You’ve got to know when to fold ‘em—the tents, that is. The Occupy Hartford protest came to a quiet end this week when Hartford police removed the few remaining tents and people from the corner of Farmington Ave. and Broad St. It was kind of a sad scene, with only about a half dozen protestors left. To all the Occupy Wall Street (OWS) protestors across the country, the mantra should now be, “Occupy the ballot box!” If those taking over public space for the last few months are serious about change, they will all vote; every chance they get, in every polling place across this nation.
Critics say the OWS people didn’t have a coherent message. The Shad disagrees. Yes, there were some in the groups who wanted simply get high and have a reason not to go to work or class, but to me the message was still there: The big banks and financial institutions got bailed out by the federal government—actually, the taxpayers—because they were “too big to fail” with the thought they would use the money to modify loans, make cash available to small business, and create jobs. None of this happened. And what of the average Joe on the street? He loses his home, can’t find a decent job and still has to file bankruptcy while the CEOs of said institutions continued to enjoy tens of millions in bonuses. The bailouts didn’t give the little guy a chance, it simply made economic disparity in this country worse.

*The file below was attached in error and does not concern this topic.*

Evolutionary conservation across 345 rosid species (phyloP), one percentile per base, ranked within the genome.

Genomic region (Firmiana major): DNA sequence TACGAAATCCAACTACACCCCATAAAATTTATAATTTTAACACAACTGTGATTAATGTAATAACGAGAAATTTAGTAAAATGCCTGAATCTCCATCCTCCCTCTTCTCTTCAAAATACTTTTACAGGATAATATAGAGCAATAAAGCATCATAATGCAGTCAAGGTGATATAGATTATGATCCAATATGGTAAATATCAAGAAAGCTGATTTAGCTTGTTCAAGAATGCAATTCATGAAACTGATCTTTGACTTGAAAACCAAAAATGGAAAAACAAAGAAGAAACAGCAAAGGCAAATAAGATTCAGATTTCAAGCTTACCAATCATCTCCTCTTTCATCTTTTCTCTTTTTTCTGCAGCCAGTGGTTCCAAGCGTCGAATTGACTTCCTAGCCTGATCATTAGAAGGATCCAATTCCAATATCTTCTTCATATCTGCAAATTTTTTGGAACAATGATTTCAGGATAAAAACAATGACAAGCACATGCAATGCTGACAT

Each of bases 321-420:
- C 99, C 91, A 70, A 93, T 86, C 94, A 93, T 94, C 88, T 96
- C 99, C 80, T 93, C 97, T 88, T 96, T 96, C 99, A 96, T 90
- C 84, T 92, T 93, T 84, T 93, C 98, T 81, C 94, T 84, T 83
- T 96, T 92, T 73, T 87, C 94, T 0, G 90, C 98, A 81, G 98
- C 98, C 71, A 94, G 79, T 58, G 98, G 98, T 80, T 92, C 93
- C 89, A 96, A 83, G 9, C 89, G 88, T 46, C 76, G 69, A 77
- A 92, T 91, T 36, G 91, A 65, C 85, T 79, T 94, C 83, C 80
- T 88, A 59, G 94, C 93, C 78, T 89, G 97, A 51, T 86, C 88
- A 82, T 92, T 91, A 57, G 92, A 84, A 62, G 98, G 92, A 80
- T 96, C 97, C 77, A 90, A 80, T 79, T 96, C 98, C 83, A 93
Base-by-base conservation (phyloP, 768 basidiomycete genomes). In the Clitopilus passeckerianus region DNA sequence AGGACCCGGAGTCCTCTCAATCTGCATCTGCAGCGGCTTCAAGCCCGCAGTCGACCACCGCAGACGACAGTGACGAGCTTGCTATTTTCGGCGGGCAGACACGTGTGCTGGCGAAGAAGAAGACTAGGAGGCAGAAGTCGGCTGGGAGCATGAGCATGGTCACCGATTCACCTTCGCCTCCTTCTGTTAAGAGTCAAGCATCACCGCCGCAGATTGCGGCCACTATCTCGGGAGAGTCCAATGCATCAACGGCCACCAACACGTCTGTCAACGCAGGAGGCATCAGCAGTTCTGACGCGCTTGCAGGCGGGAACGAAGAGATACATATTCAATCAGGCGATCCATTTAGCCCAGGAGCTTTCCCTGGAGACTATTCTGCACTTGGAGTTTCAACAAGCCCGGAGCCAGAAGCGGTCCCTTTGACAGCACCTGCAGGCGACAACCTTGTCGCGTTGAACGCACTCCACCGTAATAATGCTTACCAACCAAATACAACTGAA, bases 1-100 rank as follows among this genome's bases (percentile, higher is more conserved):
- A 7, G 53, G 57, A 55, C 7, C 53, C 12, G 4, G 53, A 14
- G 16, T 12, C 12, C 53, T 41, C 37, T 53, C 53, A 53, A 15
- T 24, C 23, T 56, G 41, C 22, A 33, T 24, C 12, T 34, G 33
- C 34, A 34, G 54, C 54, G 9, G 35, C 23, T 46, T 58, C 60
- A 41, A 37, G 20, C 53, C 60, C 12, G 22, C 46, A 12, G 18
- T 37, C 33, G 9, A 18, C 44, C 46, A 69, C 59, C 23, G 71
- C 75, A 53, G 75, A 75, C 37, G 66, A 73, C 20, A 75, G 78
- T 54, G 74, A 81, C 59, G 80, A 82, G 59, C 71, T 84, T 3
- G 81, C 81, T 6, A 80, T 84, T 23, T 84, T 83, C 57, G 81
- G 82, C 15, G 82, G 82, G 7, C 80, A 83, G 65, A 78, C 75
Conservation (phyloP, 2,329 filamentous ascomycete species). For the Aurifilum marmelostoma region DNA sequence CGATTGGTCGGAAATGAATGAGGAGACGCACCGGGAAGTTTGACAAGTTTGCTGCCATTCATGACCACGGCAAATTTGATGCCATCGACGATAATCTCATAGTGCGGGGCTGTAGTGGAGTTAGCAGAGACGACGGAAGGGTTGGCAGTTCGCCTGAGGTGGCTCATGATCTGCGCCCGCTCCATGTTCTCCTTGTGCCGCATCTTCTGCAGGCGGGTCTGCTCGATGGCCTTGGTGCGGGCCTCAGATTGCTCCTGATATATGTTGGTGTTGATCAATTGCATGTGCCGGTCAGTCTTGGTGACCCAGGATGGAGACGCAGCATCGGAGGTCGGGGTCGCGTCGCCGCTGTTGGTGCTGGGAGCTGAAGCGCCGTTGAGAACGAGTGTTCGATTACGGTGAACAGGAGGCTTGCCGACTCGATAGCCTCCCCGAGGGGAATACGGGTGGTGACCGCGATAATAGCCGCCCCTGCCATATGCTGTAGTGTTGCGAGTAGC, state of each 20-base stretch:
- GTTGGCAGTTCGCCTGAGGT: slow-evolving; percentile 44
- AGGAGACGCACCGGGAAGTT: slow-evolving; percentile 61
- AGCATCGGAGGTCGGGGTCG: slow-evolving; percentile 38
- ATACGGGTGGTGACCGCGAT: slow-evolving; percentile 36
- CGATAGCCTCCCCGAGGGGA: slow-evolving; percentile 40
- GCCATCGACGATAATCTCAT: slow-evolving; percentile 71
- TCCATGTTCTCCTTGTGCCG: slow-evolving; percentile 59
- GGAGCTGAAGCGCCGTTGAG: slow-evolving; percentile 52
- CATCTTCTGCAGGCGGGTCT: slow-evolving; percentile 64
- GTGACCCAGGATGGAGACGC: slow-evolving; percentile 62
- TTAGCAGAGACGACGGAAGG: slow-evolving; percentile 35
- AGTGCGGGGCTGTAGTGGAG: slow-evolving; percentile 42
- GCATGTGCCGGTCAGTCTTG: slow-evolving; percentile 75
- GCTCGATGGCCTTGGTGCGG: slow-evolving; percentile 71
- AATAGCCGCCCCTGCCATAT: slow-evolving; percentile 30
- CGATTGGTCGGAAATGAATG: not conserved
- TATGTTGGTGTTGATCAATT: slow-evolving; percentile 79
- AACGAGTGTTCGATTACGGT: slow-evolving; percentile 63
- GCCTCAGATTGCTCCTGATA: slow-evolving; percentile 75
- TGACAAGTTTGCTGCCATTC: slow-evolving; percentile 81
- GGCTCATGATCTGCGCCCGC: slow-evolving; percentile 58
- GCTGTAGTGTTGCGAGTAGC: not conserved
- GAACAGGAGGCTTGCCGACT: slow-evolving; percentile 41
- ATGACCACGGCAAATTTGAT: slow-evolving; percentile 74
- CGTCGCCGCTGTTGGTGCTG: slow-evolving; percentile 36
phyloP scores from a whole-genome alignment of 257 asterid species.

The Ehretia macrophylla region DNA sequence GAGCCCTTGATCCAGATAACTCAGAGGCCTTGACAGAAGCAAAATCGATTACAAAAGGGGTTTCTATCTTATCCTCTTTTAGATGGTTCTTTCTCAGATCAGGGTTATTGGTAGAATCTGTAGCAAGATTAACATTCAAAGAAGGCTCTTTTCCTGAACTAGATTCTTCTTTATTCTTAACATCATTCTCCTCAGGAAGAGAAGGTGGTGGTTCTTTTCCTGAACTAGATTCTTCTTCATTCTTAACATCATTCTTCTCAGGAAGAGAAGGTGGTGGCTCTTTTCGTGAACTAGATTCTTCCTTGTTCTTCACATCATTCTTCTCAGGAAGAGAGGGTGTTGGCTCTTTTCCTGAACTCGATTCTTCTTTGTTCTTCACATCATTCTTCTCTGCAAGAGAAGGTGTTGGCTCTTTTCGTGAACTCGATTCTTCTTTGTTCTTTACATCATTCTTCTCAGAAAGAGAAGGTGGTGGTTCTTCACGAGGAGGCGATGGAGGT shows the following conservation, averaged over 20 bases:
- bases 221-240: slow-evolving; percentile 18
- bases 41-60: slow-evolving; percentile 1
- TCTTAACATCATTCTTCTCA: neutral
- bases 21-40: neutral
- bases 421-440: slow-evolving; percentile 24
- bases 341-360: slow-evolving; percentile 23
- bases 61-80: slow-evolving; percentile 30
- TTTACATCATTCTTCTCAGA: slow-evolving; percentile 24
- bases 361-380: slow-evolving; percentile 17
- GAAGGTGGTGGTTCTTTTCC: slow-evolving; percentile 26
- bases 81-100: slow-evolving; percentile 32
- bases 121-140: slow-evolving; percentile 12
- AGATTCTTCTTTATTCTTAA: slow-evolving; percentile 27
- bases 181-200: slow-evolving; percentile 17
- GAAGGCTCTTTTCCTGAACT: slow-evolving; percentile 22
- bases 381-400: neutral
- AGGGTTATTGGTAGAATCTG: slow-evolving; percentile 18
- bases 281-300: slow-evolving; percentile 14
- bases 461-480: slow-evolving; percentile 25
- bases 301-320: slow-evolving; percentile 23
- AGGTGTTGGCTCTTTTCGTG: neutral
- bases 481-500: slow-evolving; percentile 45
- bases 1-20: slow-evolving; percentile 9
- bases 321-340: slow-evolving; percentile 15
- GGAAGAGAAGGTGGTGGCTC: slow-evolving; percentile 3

Having said all of that, when it’s time to go home, it’s time to go home. But that doesn’t mean the action should stop. Currently in Washington, DC, there are elected officials who are holding up an extension of the payroll tax cut for middle income folks because they don’t want to have millionaires pay a little more. It’s not like those with million dollar (or more) incomes haven’t paid this before. The proposal is simply to let the giveaways of the Bush II administration expire. The answer? VOTE!
Many members of Congress and those who want to be, are on record as supporting the extension of the payroll tax cut to stave off an approximately $1,000 tax increase to the average family. If you agree with them, VOTE!
If you are “one of the 99%” and don’t vote, you’ve just been hanging around the local park, camping.